An Interim Final Rule issued by the Department of Health and Human Services provides that fees paid to brokers and agents will not be considered part of "medical care" for purposes of limits imposed on insurers under health care reform. The Medical Loss Ratio (MLR) provisions of the Affordable Care Act require insurers to spend at least a specified percentage of employees’ premium dollars on clinical care, rather than on administrative expenses such as executive salaries, overhead, marketing and profit. If an insurer does not spend enough on patient care to satisfy the MLR provisions, the insurer must make financial adjustments and provide rebates to customers. Health care reform sets the minimum MLR level at 85 percent for the large group market and 80 percent for the small group market. This means that administrative and other non-clinical costs can be no more than 15 or 20 percent of the insurer’s revenue. If an insurer fails to meet these standards, the insurer will be required to provide a rebate to customers beginning this year (2012).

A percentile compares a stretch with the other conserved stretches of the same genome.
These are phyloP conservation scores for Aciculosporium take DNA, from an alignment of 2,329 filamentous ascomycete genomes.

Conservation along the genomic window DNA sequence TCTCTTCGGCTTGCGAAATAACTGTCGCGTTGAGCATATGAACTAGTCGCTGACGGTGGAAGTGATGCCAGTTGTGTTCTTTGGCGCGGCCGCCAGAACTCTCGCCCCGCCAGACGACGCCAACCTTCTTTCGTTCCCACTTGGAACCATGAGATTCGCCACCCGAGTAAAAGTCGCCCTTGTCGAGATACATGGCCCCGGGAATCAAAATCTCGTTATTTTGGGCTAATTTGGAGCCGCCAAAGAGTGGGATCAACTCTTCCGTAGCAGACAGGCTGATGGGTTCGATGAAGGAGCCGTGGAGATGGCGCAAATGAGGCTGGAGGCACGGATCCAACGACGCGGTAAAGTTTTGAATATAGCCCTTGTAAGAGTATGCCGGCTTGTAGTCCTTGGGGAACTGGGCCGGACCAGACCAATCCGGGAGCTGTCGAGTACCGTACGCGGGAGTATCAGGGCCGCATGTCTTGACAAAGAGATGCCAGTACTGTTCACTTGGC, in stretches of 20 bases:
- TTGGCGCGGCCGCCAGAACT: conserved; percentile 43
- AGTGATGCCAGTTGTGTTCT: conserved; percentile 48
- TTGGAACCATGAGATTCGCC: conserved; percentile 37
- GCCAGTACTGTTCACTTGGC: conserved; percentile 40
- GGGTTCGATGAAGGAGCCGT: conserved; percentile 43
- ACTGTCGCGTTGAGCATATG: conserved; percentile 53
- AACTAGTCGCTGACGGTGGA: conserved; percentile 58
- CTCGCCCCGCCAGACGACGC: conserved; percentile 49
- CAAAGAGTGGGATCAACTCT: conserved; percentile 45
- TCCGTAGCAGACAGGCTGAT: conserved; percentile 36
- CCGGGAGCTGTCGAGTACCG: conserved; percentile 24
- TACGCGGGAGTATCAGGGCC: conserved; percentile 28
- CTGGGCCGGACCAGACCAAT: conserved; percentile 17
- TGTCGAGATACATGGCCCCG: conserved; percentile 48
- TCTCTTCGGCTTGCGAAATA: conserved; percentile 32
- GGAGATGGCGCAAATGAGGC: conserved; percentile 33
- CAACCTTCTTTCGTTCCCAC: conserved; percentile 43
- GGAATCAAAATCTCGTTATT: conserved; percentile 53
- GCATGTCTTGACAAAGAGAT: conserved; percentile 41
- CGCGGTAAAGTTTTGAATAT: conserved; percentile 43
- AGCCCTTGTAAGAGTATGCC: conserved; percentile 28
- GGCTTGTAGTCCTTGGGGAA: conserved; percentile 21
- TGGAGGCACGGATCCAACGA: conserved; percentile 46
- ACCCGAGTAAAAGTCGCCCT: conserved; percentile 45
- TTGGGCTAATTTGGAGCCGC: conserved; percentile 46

Fees paid to brokers and agents will not be considered medical care or health care quality improvement for purposes of calculating MLR. Therefore, insurers will have to include broker payments as part of the 20% (or 15%) administrative expense (non-medical care/quality improvement) allocation. Rebates will be paid to employer policy holders in the form of cash or reduced premiums, but notice of a rebate must be given to both the employer and participating employees. The government has clarified that rebates will not be subject to tax. Employers will be liable for proper handling of the rebates, which may require an allocation for the benefit of employees. The first rebate payments are expected in August 2012.